Running in a new direction
Tim Speldrich knows what it’s like to live within his limits — he’s had to do it for most of his life.
An avid outdoorsman, Speldrich lost his right foot in a three-wheeler accident when he was just 15 years old. Complications from the injury would eventually take the rest of his lower leg and ultimately result in an above the knee amputation.
“They just couldn’t save it,” Speldrich explained.
What could have been a tragic and debilitating accident has done anything but stop Speldrich from living life to the fullest.
Since his accident in 1985, Speldrich has undergone a dozen reconstructive surgeries, endured countless hours of physical therapy and as technology has changed, Speldrich has been fitted for more than 20 prosthetic legs. “They wear out pretty quickly,” Speldrich said.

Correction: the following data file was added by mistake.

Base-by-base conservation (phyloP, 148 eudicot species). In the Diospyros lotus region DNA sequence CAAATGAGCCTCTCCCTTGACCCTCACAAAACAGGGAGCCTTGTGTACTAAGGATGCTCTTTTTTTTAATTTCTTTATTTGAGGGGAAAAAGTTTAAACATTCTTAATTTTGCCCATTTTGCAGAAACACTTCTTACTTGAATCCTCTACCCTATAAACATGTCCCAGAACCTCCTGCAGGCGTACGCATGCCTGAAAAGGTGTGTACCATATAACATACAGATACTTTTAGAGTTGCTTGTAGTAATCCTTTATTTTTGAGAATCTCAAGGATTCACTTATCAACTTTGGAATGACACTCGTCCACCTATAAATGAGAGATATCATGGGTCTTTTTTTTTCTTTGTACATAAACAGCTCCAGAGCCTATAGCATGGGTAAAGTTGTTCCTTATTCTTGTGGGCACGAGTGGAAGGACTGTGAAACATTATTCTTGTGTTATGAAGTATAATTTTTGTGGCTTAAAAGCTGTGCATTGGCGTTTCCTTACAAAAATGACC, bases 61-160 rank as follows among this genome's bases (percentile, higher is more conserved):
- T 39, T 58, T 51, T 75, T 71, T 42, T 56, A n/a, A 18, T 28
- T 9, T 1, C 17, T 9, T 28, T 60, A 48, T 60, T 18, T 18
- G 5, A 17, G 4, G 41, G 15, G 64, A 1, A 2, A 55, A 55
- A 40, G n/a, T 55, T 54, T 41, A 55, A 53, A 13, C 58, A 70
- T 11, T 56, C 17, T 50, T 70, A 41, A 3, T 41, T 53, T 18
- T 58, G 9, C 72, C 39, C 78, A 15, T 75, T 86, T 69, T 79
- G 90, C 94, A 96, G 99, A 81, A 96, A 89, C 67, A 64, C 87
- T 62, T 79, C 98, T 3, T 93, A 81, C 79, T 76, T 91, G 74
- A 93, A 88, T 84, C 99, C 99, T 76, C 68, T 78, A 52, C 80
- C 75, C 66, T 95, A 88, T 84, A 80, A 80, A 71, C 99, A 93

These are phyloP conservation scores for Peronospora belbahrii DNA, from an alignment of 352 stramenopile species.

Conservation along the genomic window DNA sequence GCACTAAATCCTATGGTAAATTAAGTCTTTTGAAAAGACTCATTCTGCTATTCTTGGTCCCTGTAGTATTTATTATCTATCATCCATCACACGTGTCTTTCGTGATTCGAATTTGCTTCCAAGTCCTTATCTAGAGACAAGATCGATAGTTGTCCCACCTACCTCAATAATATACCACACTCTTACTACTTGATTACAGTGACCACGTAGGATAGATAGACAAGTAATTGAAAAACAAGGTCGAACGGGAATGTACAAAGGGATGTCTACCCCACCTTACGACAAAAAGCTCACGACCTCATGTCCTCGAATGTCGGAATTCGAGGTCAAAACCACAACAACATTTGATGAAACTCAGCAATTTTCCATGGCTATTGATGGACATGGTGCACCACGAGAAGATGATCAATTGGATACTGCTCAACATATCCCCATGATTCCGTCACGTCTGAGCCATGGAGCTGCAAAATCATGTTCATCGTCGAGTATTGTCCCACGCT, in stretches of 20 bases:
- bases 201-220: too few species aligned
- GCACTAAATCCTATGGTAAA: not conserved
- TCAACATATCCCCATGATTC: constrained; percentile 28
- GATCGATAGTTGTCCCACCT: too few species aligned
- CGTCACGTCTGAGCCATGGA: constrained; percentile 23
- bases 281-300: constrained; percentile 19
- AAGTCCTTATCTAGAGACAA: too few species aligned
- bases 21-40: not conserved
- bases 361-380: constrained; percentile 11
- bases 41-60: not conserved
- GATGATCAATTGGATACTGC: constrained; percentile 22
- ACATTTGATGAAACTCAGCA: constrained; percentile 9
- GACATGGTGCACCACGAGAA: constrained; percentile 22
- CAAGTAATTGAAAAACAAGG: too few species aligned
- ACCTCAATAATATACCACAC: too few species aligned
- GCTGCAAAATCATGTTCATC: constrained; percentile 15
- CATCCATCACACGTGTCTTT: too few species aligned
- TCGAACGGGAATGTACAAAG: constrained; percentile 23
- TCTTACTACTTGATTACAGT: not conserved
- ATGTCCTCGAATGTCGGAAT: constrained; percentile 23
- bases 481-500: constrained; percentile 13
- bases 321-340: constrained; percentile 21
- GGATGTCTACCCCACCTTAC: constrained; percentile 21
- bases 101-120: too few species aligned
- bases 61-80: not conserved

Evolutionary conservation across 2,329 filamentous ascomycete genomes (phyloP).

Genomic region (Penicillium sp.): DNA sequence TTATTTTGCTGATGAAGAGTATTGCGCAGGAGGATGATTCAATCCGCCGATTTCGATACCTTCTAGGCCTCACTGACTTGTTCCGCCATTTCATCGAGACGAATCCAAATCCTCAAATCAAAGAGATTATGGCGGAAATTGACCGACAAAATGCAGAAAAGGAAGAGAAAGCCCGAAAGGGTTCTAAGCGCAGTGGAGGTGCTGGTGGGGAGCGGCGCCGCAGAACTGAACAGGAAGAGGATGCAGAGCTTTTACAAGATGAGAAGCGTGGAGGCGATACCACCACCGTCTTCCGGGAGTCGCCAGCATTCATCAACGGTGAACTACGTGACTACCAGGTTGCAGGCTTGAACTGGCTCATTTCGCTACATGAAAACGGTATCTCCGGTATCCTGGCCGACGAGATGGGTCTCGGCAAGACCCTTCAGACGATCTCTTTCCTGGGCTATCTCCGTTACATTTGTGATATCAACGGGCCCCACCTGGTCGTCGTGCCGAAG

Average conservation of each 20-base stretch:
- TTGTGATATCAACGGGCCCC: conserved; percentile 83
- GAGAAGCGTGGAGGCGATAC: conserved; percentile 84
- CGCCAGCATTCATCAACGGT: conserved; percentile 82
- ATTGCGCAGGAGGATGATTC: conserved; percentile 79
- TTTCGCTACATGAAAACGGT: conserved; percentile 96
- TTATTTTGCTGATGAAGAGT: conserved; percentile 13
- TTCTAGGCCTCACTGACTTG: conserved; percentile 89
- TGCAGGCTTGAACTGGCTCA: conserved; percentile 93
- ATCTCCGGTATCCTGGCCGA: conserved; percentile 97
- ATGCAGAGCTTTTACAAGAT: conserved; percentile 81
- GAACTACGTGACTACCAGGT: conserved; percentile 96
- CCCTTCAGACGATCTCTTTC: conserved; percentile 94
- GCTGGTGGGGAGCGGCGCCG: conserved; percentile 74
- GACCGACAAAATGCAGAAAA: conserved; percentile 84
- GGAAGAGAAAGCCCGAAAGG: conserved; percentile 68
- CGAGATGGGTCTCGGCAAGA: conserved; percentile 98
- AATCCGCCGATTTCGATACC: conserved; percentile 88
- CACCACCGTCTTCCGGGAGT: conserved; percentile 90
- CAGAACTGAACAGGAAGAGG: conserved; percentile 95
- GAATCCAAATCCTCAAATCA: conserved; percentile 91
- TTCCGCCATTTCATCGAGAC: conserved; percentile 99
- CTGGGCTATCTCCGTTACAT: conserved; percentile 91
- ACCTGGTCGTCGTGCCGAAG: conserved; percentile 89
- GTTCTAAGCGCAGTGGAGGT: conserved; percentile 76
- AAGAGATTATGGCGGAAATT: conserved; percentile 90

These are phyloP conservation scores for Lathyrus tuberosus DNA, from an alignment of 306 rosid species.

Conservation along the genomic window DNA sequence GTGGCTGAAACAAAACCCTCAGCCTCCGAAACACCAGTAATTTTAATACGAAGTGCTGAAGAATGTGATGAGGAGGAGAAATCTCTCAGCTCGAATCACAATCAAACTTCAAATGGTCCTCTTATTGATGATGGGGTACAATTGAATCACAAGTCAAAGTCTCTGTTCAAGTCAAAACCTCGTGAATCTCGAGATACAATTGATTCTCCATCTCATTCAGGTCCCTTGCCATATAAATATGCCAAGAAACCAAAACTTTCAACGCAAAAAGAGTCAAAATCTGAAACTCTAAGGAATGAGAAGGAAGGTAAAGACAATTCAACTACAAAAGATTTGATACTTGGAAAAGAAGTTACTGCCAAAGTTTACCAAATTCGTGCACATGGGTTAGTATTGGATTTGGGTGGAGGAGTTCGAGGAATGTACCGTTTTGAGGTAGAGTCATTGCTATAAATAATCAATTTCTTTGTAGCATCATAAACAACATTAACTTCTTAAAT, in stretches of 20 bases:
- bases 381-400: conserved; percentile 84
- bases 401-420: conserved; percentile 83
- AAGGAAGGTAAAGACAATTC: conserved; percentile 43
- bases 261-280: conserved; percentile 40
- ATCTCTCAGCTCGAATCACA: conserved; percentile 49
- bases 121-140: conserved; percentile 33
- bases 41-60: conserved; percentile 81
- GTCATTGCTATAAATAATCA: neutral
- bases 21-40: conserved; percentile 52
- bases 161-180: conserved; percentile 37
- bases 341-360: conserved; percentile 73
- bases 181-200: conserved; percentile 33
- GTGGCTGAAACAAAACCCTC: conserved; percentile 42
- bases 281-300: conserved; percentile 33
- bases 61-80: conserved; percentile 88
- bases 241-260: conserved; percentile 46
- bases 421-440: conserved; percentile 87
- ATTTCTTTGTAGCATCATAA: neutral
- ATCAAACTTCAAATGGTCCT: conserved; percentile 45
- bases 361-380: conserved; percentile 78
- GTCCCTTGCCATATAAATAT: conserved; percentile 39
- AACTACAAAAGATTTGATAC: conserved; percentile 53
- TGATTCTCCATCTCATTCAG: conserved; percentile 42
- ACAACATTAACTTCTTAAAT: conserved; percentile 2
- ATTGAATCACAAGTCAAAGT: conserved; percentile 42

In his nearly 30 years as an amputee, Speldrich has had a front row seat to the changing technology of prosthetic devices. His first leg in 1985 was attached to his body with a belt system that limited Speldrich’s mobility and caused a great deal of discomfort.
“They are a lot more comfortable now,” Speldrich said.
American Board Certified Prosthetist Chip Taylor practices at Prosthetic Laboratories in Baxter and works with Speldrich each time he has a prosthesis replaced to evaluate and properly fit the device. Taylor explained that young amputees outgrow components of their prosthetic limbs and eventually the prosthesis simply wears out — much like shoes. “Plus,” Taylor added, “Tim is a lot more active than a lot of patients.”